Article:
We've just seen in the new year, but what did we see in the old year? Too much, many would say.
In The Witnesses, Ogens asked collaborators to share their lockdown visions and, as the year unfolded, what they saw changed as Covid and political unrest transformed the world.
The film begins as an elegant meditation on life glimpsed through windows in quarantine. Views vary from city lights to scenic lakes, brilliantly capturing that melancholy sense of separation that a pane of glass brings between us and the outside world. The sense of confinement and boredom is palpable.
But then the mood then moves from passive to active as witnesses observe and react to the protests and take to the streets rather than just watch them.
The director commented: “We wanted to create a film showing that though what each of us might see from our window is different, we were all a part of a shared experience. This was a collaboration taking place over time, and involved an ongoing back and forth between the creative team and editor Einar Thorsteinsson. It was very much about how each shot fit with the next and built upon the previous one, to create a narrative.”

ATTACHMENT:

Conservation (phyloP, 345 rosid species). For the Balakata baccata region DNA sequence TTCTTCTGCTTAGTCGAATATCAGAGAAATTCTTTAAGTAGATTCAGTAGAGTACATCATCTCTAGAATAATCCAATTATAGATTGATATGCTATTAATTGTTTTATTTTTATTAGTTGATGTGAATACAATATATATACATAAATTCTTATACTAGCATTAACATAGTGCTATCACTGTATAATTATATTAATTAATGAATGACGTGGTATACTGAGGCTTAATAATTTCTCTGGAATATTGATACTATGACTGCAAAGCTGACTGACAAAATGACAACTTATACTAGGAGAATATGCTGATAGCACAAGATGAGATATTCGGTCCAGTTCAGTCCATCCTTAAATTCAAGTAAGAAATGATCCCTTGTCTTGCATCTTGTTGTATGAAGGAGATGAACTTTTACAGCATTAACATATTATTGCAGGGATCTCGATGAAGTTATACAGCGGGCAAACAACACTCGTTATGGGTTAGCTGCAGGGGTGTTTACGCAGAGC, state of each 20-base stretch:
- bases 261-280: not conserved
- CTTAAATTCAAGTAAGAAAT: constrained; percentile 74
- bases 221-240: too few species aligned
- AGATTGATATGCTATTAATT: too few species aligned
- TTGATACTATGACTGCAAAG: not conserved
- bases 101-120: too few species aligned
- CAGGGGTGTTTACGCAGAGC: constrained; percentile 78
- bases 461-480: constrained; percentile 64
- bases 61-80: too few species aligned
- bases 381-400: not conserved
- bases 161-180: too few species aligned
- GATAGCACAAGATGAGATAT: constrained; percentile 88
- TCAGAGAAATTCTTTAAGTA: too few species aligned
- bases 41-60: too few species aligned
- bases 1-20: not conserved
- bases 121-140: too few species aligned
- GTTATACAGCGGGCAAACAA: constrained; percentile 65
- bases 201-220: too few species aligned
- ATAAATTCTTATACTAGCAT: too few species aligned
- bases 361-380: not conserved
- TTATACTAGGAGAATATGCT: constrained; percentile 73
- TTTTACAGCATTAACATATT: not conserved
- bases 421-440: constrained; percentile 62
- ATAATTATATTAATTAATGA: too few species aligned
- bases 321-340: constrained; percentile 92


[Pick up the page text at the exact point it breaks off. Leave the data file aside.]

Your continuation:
Justin Polk, founder of the creative group Invisible Collective, said: “The George Floyd protests began in the middle of our edit. Suddenly the submissions we were receiving became very different. We took a step back, and the whole story of the film began to pivot. We were all no longer passive, we were out from behind our windows, in the streets, making change happen. Ultimately our film became about the transformation we all took from being observers to witnesses, to creating change.”
“I hope what people take away from the project is that even though it's been one hell of a year, we still have so much more work to do as a society," says Ogens, "I want people to see what those outside of their bubble see and experience, and use that to propel themselves to make positive change.”